Therefore, we are buried with Him in baptism unto death, that as Christ was raised up from the dead . . . even so we also should walk in newness of life. Romans 6:4.
Not Peace, But a Sword
Among the many dear friends the Lord has given us, there is an excellent Christian lady, married to an outstanding Jewish man, who is an unbeliever.
Years ago they met while serving in the armed forces of our country. They fell in love and were married. They raised a lovely family of boys and girls: handsome, bright and good. The parents love each other and their children. There is, however, one thing which casts a deep shadow on their otherwise happy life. It is the person of Jesus. Although Sam is a complete unbeliever in God and even more so in the Jewish tradition, he strenuously objects to Mary’s speaking to her children about Jesus or taking them to church.
When Mary fell in love with Sam, being a Christian, she naturally hes-tated to marry an unbeliever. However she hoped, or managed to persuade herself, that in time she would win Sam over to Christ. But it did not work out that way. At first Sam seemed to be interested in the Gospel, but as his business prospered and he became prominent in the Jewish community, he drifted away more and more from all spiritual interests into a completely worldly, pleasure loving, and country club way of life. Mary, with her Christian background and convictions, could not go along with her husband and felt torn between her love for her husband and family and for her Lord.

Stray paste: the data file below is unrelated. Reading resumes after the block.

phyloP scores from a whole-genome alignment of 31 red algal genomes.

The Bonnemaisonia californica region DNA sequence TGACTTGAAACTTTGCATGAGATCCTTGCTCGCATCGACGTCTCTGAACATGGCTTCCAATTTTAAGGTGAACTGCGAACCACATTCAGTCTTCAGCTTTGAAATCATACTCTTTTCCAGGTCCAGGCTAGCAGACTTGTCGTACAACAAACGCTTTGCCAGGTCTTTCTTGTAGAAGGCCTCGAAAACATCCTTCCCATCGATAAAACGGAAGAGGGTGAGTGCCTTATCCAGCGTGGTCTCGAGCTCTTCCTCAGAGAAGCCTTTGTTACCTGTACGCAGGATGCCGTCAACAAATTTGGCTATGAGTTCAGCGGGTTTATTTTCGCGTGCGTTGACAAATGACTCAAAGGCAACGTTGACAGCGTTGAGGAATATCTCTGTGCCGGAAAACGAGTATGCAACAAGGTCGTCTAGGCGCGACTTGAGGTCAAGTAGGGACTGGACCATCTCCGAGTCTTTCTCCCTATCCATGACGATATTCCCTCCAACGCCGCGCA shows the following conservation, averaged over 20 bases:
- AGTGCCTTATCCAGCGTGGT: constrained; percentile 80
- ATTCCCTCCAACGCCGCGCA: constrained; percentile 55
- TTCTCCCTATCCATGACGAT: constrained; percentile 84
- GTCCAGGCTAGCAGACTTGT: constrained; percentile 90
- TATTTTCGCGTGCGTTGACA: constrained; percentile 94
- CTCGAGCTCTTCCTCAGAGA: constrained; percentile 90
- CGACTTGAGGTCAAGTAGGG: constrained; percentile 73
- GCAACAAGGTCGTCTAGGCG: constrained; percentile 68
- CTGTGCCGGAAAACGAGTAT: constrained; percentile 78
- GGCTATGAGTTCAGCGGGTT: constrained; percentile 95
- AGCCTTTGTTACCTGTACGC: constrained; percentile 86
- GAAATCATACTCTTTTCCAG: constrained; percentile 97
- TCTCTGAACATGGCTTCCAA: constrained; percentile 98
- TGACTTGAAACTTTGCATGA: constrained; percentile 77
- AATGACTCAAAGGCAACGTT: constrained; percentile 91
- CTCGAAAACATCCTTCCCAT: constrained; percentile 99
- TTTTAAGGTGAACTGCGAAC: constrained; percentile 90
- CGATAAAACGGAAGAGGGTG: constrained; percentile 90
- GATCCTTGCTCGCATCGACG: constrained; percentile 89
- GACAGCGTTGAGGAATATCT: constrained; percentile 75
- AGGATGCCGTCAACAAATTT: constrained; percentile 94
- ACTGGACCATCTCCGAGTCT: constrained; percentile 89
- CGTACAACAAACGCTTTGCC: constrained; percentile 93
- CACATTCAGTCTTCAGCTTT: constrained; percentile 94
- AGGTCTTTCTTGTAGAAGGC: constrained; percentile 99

The children also were torn between their love for their charming and generous but worldly-minded father and their wonderful, kind, patient and loving mother, who radiated the spirit of Christ. Thus there was a deep division in the family.
Sam forbade Mary to mention the name of Jesus to the children. observing the faith of their mother, and sensing the spirit of Christ some of the children gave their hearts to Him.